“I’m a martial artist,” Lovato told Combat Press. “This has been my whole life, and I feel like I bring something different to the cage, as far as my mentality, my philosophy and my lifestyle of training. I’m a little more throwback, and I always go for the finish. I have that samurai mindset, like you’re pulling your sword. You know, a samurai would never pull his sword and not go for the kill. I’m going for the kill. I’m going for it one way or the other. I’m always going forward. Whether on the feet or on the ground, I’m always looking for the finish.”

In professional MMA, Lovato is 7-0 with four submissions and two knockouts. In jiu-jitsu competition, he is 87-42 with 41 submission wins and only seven submission losses. Of course, these are just statistics to the layperson, but to Lovato’s next MMA opponent this should matter in a very big way.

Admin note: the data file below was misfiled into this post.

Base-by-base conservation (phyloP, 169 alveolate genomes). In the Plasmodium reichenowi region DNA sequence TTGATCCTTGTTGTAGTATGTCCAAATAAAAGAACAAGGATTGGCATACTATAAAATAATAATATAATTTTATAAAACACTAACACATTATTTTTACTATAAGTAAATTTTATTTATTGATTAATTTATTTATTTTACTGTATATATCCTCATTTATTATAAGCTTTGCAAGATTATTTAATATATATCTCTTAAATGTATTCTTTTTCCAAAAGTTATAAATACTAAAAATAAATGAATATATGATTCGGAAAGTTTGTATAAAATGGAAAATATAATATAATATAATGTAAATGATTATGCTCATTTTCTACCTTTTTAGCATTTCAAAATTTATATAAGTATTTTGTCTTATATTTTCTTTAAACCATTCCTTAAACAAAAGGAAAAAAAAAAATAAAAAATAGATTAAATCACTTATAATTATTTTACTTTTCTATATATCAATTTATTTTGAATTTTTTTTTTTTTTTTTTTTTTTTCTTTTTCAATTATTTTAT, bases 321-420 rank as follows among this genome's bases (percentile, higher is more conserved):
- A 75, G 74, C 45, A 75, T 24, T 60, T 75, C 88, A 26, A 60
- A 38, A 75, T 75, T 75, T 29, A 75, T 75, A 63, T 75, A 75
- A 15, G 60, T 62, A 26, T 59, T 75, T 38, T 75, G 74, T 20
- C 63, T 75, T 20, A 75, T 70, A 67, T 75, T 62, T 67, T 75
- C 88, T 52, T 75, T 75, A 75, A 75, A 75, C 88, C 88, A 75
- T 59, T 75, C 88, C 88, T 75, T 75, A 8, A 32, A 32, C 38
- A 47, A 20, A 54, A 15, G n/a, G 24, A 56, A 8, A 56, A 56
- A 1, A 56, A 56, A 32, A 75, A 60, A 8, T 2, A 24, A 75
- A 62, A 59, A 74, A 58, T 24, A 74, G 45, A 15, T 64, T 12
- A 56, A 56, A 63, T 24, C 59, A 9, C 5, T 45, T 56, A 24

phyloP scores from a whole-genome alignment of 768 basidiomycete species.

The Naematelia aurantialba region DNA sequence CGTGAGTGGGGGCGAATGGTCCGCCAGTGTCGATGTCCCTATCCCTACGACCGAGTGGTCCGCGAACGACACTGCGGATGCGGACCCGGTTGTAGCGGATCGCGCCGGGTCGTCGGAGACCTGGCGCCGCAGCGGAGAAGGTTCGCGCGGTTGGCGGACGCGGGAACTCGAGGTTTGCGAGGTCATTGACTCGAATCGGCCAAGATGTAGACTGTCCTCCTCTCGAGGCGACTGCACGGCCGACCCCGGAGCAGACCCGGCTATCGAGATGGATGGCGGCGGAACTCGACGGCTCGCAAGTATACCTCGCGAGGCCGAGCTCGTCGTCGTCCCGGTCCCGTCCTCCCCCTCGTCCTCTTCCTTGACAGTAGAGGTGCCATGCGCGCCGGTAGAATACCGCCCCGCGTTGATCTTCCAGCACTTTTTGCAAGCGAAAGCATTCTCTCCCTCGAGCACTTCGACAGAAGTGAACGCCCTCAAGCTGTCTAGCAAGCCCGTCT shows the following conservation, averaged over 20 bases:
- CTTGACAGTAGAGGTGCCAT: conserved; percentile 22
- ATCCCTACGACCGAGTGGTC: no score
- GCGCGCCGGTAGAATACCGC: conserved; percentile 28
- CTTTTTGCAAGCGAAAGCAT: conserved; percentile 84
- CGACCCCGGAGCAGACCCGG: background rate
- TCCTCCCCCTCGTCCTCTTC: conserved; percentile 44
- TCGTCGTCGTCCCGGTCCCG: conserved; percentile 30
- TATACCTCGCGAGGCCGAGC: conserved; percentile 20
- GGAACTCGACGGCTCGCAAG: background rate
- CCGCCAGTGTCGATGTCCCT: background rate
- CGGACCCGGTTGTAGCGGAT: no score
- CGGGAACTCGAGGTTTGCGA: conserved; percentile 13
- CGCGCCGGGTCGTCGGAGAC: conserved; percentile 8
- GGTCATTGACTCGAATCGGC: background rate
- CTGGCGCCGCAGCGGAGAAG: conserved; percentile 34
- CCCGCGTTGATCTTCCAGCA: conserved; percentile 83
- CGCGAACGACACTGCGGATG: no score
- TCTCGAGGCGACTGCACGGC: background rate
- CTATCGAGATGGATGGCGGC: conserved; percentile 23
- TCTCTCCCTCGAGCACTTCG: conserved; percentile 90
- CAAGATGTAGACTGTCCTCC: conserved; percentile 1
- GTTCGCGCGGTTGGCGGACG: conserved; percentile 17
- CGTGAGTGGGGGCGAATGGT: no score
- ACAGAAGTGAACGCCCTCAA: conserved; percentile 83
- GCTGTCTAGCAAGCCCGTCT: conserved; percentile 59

At Bellator 198, middleweight John Salter steps back into the promotion’s cage for the sixth time to face Lovato. The former UFC veteran and NAIA All-American wrestler has yet to lose in Bellator. He has logged four submissions and one TKO finish. He’s a hard-wrestling grinder. For a true martial artist like Lovato — one who has competed at the highest levels of BJJ for over a decade — he welcomes this challenge with open arms.

“I’m so excited,” Lovato said. “I keep taking those steps up every time, and now I have another big challenge, you know? I like being the underdog. Salter has got a lot of experience. He’s a southpaw, and it’s my first time with that. I was scheduled to fight a southpaw earlier on in my MMA career, but the opponent pulled out because of injury.